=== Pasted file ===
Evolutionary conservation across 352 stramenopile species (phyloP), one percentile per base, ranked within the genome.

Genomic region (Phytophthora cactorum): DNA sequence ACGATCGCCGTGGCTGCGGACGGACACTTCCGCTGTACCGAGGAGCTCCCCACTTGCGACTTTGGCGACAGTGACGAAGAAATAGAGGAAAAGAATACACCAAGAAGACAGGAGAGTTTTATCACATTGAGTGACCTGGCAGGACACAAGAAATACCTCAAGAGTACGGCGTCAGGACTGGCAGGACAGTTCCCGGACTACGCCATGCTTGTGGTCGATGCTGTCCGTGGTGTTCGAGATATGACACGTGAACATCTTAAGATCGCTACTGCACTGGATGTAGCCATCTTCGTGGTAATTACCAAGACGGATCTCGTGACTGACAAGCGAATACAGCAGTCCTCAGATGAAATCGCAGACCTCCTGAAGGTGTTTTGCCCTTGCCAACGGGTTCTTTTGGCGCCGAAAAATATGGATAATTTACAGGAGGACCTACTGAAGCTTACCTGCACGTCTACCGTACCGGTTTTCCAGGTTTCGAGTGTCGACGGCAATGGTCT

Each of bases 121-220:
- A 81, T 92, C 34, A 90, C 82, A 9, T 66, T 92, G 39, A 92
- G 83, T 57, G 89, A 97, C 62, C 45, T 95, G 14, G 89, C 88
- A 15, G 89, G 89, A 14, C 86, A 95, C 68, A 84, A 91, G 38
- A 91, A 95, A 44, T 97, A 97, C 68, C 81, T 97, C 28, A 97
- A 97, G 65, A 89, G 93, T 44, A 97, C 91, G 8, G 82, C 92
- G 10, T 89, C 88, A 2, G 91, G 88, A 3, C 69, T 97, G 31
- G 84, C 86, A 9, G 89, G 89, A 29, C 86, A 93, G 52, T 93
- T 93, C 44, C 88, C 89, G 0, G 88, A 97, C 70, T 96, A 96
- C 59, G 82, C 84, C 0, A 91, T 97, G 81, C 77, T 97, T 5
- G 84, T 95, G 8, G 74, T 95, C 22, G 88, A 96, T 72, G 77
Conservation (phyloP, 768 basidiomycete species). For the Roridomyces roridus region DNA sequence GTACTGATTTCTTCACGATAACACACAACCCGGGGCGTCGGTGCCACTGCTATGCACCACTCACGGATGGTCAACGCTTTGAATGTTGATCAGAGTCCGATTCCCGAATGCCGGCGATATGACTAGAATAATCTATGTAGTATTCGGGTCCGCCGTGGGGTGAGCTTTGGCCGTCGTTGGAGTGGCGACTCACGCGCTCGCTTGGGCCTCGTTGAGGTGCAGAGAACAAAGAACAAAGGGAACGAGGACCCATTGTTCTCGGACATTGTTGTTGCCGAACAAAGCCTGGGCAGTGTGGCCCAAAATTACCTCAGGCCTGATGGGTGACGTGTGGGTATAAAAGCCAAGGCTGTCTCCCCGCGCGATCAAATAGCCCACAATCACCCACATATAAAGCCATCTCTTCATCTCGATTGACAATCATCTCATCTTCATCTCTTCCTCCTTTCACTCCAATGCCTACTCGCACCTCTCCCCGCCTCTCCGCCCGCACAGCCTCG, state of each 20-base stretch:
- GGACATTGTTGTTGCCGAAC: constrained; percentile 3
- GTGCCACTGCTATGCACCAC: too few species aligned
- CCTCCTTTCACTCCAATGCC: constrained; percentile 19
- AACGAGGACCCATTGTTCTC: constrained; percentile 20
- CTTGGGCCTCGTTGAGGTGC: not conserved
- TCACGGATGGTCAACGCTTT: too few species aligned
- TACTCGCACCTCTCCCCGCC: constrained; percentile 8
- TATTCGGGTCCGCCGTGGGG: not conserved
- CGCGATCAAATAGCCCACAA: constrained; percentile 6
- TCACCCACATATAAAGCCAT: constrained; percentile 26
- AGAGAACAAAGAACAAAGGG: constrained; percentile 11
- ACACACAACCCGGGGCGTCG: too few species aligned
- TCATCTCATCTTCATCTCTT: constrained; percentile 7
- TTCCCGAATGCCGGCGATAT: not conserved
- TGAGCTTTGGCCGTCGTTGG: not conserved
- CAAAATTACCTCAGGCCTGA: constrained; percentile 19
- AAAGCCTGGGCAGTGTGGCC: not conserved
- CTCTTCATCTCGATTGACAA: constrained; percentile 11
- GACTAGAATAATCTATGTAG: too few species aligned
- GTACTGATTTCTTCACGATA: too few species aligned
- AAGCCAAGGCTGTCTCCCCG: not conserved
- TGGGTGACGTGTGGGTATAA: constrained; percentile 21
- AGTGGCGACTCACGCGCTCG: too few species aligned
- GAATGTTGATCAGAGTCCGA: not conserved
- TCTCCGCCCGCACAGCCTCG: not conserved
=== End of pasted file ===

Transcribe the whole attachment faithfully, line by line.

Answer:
Evolutionary conservation across 352 stramenopile species (phyloP), one percentile per base, ranked within the genome.

Genomic region (Phytophthora cactorum): DNA sequence ACGATCGCCGTGGCTGCGGACGGACACTTCCGCTGTACCGAGGAGCTCCCCACTTGCGACTTTGGCGACAGTGACGAAGAAATAGAGGAAAAGAATACACCAAGAAGACAGGAGAGTTTTATCACATTGAGTGACCTGGCAGGACACAAGAAATACCTCAAGAGTACGGCGTCAGGACTGGCAGGACAGTTCCCGGACTACGCCATGCTTGTGGTCGATGCTGTCCGTGGTGTTCGAGATATGACACGTGAACATCTTAAGATCGCTACTGCACTGGATGTAGCCATCTTCGTGGTAATTACCAAGACGGATCTCGTGACTGACAAGCGAATACAGCAGTCCTCAGATGAAATCGCAGACCTCCTGAAGGTGTTTTGCCCTTGCCAACGGGTTCTTTTGGCGCCGAAAAATATGGATAATTTACAGGAGGACCTACTGAAGCTTACCTGCACGTCTACCGTACCGGTTTTCCAGGTTTCGAGTGTCGACGGCAATGGTCT

Each of bases 121-220:
- A 81, T 92, C 34, A 90, C 82, A 9, T 66, T 92, G 39, A 92
- G 83, T 57, G 89, A 97, C 62, C 45, T 95, G 14, G 89, C 88
- A 15, G 89, G 89, A 14, C 86, A 95, C 68, A 84, A 91, G 38
- A 91, A 95, A 44, T 97, A 97, C 68, C 81, T 97, C 28, A 97
- A 97, G 65, A 89, G 93, T 44, A 97, C 91, G 8, G 82, C 92
- G 10, T 89, C 88, A 2, G 91, G 88, A 3, C 69, T 97, G 31
- G 84, C 86, A 9, G 89, G 89, A 29, C 86, A 93, G 52, T 93
- T 93, C 44, C 88, C 89, G 0, G 88, A 97, C 70, T 96, A 96
- C 59, G 82, C 84, C 0, A 91, T 97, G 81, C 77, T 97, T 5
- G 84, T 95, G 8, G 74, T 95, C 22, G 88, A 96, T 72, G 77
Conservation (phyloP, 768 basidiomycete species). For the Roridomyces roridus region DNA sequence GTACTGATTTCTTCACGATAACACACAACCCGGGGCGTCGGTGCCACTGCTATGCACCACTCACGGATGGTCAACGCTTTGAATGTTGATCAGAGTCCGATTCCCGAATGCCGGCGATATGACTAGAATAATCTATGTAGTATTCGGGTCCGCCGTGGGGTGAGCTTTGGCCGTCGTTGGAGTGGCGACTCACGCGCTCGCTTGGGCCTCGTTGAGGTGCAGAGAACAAAGAACAAAGGGAACGAGGACCCATTGTTCTCGGACATTGTTGTTGCCGAACAAAGCCTGGGCAGTGTGGCCCAAAATTACCTCAGGCCTGATGGGTGACGTGTGGGTATAAAAGCCAAGGCTGTCTCCCCGCGCGATCAAATAGCCCACAATCACCCACATATAAAGCCATCTCTTCATCTCGATTGACAATCATCTCATCTTCATCTCTTCCTCCTTTCACTCCAATGCCTACTCGCACCTCTCCCCGCCTCTCCGCCCGCACAGCCTCG, state of each 20-base stretch:
- GGACATTGTTGTTGCCGAAC: constrained; percentile 3
- GTGCCACTGCTATGCACCAC: too few species aligned
- CCTCCTTTCACTCCAATGCC: constrained; percentile 19
- AACGAGGACCCATTGTTCTC: constrained; percentile 20
- CTTGGGCCTCGTTGAGGTGC: not conserved
- TCACGGATGGTCAACGCTTT: too few species aligned
- TACTCGCACCTCTCCCCGCC: constrained; percentile 8
- TATTCGGGTCCGCCGTGGGG: not conserved
- CGCGATCAAATAGCCCACAA: constrained; percentile 6
- TCACCCACATATAAAGCCAT: constrained; percentile 26
- AGAGAACAAAGAACAAAGGG: constrained; percentile 11
- ACACACAACCCGGGGCGTCG: too few species aligned
- TCATCTCATCTTCATCTCTT: constrained; percentile 7
- TTCCCGAATGCCGGCGATAT: not conserved
- TGAGCTTTGGCCGTCGTTGG: not conserved
- CAAAATTACCTCAGGCCTGA: constrained; percentile 19
- AAAGCCTGGGCAGTGTGGCC: not conserved
- CTCTTCATCTCGATTGACAA: constrained; percentile 11
- GACTAGAATAATCTATGTAG: too few species aligned
- GTACTGATTTCTTCACGATA: too few species aligned
- AAGCCAAGGCTGTCTCCCCG: not conserved
- TGGGTGACGTGTGGGTATAA: constrained; percentile 21
- AGTGGCGACTCACGCGCTCG: too few species aligned
- GAATGTTGATCAGAGTCCGA: not conserved
- TCTCCGCCCGCACAGCCTCG: not conserved